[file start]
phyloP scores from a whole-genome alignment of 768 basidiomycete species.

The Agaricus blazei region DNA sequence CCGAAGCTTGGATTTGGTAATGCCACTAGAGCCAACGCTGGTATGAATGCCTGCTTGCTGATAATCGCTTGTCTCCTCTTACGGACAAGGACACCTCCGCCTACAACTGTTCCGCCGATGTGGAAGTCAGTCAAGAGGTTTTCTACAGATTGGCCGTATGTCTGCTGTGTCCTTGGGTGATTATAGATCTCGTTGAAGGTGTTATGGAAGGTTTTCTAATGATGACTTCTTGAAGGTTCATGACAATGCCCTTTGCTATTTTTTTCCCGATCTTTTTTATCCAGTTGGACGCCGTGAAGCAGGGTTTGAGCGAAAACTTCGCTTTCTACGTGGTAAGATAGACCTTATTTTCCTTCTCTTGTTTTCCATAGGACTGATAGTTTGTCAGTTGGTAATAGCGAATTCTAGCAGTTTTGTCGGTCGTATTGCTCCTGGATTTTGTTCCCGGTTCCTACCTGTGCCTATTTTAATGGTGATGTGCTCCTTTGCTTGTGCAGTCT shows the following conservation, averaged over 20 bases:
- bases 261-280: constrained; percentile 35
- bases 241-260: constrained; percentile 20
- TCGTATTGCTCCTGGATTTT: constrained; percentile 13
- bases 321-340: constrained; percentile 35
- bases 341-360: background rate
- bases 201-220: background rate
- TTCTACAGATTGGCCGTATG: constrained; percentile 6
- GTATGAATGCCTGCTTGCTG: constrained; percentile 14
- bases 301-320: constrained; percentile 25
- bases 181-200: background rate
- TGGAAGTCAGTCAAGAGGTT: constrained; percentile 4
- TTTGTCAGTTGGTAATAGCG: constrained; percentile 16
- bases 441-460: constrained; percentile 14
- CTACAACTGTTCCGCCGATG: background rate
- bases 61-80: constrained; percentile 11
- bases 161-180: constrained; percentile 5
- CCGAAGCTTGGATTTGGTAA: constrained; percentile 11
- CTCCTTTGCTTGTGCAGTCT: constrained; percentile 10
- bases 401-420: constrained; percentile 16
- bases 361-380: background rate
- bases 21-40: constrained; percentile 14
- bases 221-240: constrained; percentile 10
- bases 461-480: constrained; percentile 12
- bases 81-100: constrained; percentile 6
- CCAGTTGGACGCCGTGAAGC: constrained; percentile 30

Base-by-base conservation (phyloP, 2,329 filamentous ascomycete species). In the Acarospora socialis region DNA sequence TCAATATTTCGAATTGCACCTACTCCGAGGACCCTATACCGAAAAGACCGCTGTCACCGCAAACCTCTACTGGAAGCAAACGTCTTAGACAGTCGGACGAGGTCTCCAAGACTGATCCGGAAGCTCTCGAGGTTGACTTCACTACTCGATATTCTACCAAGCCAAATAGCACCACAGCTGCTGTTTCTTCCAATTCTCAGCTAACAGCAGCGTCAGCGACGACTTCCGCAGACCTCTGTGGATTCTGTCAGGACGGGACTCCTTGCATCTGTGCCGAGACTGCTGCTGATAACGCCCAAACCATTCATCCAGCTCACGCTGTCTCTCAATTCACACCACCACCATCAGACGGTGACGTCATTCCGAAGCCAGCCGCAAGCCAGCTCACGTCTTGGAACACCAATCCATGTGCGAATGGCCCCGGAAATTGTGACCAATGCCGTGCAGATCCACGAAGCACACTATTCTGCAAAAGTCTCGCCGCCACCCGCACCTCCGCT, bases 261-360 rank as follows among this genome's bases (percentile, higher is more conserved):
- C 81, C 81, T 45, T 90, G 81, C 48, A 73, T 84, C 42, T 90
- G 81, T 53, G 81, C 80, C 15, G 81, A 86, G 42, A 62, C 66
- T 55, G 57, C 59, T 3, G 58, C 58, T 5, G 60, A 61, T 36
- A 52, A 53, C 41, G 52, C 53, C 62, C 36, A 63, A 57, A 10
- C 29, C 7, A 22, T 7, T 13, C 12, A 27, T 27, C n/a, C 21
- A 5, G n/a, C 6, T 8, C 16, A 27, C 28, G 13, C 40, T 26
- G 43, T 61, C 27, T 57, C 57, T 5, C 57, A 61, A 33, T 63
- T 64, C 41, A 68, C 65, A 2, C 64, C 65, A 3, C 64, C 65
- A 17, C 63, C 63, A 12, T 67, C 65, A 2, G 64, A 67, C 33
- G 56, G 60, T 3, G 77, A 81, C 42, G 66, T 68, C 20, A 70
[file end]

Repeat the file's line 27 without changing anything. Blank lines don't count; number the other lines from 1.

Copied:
- CCAGTTGGACGCCGTGAAGC: constrained; percentile 30